Parents do not always know what to say to their teens who are struggling with body image issues. Teens are constantly bombarded with societal and media messages about ideal beauty and health.

Companies market products aimed at helping them attain unrealistic standards of beauty and thinness. At a young age, children start comparing themselves to models, celebrities, friends, family members, and social media influencers. They begin to recognize their differences and may see them as inadequacies and deficiencies. They may feel shame, guilt, or embarrassment for not having the perfect body. They may judge others for how they look. And, others may judge them to the point of bullying. Too much time spent thinking and worrying about this can lead to lifelong dissatisfaction with how they look and who they are.

While body image issues can be a struggle for any teen, it can be an additional strain on athletes whose bodies are constantly being watched in practice, gym workouts, and games. For golfers, this can mean many hours per day every day under scrutiny. Tournaments in front of crowds and being followed for an entire round can be particularly stressful for golfers who are overly concerned with how they look. This takes energy and focus away from their ability to play their best golf.

Parents often say things such as: “you are beautiful just the way you are”; “don’t listen to what other people say”; “be your own person”; “you have so much going for you”.

These are all great, but teens may not believe it unless they internalize the sentiments themselves. They need to practice fundamental skills and engage in positive self-care behaviors to help them build lifelong body positivity.

So, how do we help our teens internalize and believe in their own body positivity?

Focus on Health

Parents can stress the importance of having overall health as the main goal. Being healthy does not require a specific size and shape. We cannot assume a thin person is healthy or a fat person is not. Total health includes physical, mental, emotional, and social health. Exercise, nutrition, sleep, mindfulness, stress-management, socializing with family and friends, and avoiding alcohol, vaping, and drugs are all important aspects of health for teens.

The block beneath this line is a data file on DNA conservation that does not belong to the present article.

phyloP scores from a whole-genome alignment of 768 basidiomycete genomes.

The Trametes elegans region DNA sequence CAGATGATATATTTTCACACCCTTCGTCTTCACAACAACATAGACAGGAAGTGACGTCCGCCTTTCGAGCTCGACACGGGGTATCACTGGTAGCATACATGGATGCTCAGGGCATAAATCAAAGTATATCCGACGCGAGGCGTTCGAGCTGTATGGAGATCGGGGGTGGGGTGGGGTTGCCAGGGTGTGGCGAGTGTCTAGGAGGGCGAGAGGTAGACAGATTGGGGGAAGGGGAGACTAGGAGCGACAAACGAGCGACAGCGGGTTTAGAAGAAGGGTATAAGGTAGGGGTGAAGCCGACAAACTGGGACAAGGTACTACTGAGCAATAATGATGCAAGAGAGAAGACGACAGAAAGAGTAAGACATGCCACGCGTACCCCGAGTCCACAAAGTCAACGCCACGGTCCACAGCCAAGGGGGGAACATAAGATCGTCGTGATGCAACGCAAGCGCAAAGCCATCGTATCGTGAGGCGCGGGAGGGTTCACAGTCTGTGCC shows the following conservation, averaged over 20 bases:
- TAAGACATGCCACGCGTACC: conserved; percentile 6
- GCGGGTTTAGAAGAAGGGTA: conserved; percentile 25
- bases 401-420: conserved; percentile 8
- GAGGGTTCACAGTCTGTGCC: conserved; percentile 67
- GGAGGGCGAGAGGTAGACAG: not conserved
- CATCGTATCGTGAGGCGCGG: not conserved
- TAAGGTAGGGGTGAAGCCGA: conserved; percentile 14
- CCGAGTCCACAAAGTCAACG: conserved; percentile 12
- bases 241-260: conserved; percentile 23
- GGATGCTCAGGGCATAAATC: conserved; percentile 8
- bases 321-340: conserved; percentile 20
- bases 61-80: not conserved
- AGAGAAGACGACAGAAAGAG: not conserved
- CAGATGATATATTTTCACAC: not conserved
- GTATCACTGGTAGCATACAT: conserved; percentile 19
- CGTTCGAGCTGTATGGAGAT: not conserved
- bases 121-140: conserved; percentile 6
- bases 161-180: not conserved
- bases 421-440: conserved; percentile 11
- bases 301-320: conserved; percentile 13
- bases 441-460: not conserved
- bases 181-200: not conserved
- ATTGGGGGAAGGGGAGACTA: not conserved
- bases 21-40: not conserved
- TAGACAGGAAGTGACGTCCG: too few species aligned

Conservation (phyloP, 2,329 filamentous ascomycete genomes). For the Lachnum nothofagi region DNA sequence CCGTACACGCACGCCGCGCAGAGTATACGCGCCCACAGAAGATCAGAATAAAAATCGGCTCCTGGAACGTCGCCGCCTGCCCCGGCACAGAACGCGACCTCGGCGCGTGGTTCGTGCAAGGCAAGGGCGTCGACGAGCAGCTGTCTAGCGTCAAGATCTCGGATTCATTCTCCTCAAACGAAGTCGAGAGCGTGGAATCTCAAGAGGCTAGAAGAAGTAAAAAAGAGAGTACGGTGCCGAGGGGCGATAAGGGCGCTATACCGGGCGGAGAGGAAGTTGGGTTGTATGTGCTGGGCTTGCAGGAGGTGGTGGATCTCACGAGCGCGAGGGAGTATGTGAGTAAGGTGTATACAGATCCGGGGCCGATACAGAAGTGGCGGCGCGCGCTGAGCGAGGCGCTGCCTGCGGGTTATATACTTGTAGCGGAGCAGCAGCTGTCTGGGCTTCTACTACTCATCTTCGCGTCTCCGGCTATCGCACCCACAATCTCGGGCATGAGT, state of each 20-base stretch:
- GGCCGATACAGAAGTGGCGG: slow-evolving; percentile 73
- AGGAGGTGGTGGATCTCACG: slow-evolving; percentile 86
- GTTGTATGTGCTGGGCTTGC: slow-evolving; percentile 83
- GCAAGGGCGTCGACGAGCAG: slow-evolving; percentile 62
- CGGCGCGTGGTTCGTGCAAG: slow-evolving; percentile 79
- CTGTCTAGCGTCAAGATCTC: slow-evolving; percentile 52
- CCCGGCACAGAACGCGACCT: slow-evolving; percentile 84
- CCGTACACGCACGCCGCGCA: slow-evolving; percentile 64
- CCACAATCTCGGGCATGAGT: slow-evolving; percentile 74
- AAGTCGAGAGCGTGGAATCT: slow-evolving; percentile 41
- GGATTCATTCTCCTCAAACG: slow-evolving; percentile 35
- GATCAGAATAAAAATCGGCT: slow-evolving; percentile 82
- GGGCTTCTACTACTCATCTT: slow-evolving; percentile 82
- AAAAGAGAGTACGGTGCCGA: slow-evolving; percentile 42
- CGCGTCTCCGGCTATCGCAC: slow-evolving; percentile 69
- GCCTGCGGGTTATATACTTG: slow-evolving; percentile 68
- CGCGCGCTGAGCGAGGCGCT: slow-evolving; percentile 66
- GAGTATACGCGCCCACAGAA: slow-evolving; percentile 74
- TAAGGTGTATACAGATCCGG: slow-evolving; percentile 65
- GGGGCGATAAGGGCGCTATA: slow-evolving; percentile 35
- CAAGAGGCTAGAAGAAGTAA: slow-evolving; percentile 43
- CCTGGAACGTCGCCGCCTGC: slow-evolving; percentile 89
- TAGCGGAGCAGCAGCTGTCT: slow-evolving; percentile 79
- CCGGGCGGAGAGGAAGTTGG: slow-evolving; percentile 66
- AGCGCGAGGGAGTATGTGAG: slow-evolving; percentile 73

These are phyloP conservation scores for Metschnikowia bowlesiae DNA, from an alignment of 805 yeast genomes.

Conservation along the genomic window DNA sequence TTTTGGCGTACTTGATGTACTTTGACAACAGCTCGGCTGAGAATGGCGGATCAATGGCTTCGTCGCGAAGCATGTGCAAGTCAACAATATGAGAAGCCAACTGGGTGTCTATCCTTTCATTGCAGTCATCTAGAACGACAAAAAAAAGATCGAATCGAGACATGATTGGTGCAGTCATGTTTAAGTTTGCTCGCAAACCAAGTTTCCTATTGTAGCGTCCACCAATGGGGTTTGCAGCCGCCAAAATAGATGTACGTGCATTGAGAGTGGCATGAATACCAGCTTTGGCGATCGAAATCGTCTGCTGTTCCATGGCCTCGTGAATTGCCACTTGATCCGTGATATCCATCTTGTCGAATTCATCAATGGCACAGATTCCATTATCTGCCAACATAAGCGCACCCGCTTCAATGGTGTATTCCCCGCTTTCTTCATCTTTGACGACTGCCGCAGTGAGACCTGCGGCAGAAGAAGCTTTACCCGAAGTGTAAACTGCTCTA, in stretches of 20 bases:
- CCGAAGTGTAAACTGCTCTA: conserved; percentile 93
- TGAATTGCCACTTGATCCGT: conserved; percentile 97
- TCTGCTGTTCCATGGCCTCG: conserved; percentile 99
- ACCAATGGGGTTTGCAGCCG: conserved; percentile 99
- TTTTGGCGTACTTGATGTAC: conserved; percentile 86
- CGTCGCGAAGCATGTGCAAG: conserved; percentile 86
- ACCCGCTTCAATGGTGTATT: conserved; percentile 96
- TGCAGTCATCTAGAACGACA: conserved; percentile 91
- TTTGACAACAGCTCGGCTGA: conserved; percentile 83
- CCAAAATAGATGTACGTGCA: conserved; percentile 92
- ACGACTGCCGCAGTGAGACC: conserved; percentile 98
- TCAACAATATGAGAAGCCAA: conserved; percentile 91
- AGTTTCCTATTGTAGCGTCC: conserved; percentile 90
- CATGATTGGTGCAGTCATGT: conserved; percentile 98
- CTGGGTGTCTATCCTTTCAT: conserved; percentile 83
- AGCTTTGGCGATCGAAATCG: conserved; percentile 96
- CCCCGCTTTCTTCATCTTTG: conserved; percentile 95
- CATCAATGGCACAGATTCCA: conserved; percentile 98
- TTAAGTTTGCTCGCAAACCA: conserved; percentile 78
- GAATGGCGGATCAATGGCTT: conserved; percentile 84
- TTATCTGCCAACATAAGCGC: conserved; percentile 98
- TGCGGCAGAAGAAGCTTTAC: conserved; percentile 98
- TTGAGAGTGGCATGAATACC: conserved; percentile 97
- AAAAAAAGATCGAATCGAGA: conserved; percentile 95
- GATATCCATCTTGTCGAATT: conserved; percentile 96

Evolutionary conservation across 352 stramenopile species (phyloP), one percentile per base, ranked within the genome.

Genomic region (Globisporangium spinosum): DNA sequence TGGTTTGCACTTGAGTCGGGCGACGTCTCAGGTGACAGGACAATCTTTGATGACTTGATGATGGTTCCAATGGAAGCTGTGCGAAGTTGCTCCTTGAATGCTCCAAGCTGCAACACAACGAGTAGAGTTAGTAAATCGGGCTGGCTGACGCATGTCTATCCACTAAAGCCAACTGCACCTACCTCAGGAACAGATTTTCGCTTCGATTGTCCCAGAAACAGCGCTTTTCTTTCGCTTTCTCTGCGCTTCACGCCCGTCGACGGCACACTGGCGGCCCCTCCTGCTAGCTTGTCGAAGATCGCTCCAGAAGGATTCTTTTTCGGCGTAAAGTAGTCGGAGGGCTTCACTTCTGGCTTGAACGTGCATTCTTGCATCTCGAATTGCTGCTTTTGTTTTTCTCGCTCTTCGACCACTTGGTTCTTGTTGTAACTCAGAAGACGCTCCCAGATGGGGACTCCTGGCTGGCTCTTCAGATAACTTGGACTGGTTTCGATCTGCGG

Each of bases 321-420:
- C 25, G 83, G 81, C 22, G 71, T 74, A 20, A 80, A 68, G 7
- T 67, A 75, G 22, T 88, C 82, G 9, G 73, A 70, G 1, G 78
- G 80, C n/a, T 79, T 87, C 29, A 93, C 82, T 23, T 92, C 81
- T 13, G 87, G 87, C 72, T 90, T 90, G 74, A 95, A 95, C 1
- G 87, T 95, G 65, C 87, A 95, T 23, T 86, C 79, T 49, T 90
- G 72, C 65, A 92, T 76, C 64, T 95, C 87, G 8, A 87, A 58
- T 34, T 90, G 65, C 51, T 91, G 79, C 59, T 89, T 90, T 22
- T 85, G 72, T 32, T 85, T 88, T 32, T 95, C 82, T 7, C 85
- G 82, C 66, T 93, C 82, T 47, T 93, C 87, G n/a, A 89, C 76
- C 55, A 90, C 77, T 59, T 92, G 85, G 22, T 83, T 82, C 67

Exercise is Individual

Exercise does not have to mean sweating it out in a gym or playing a sport. The goal of exercise does not have to be to burn a set number of calories, lose weight, or sculpt muscles. Some teens prefer to dance, garden, walk a dog, or practice yoga. Some like to exercise alone and others prefer to do it with a partner or in a class. Whatever their preferences, parents can encourage exercise and movement that is enjoyable and helps teens feel good about their bodies.

Reject Diet Culture and Eat

Diet culture permeates our lives with false promises, misleading messages, and a whole lot of shame and guilt. It is emotionally and physically exhausting to restrict your food intake with rules dictated by an industry that makes money labeling foods as good or bad and hyper-focusing on body size. Instead, recognize that bodies come in all shapes and sizes, eat when you are hungry, eat what tastes good to you (there is no reason to eat kale if you don’t like it!), accept that there is room for all foods in a healthy diet (yes, you can eat ice cream and still be healthy!), and remember that your mind and body need adequate amounts of food to function properly.